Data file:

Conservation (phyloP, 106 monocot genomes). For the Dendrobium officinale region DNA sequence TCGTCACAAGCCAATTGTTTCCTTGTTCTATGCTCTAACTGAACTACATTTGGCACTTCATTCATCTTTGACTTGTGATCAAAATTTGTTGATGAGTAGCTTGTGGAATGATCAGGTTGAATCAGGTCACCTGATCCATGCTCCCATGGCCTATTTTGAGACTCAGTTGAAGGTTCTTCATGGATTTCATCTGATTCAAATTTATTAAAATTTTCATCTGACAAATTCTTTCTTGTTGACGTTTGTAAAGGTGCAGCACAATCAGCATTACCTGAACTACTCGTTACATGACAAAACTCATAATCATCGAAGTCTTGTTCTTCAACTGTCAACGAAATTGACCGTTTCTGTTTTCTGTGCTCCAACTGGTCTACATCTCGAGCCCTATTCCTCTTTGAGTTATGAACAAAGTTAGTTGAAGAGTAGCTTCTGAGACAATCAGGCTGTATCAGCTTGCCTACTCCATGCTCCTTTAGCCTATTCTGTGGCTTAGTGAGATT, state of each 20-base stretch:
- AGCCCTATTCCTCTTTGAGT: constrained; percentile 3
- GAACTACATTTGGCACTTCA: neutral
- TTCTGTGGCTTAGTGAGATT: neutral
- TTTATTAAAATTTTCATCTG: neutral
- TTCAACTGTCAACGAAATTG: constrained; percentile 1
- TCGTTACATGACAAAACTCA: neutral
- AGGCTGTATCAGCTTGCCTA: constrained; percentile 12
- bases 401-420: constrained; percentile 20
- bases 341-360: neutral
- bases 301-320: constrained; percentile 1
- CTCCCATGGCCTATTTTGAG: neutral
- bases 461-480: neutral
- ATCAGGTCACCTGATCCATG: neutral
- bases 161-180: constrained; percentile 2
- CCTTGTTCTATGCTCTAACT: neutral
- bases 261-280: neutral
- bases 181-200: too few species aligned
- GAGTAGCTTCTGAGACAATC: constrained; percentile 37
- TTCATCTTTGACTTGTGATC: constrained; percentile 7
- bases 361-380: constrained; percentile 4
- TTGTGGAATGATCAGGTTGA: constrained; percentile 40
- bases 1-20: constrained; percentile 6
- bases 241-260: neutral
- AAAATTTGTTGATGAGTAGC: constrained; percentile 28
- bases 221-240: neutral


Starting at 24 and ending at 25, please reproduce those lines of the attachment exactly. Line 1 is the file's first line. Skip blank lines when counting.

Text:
- bases 241-260: neutral
- AAAATTTGTTGATGAGTAGC: constrained; percentile 28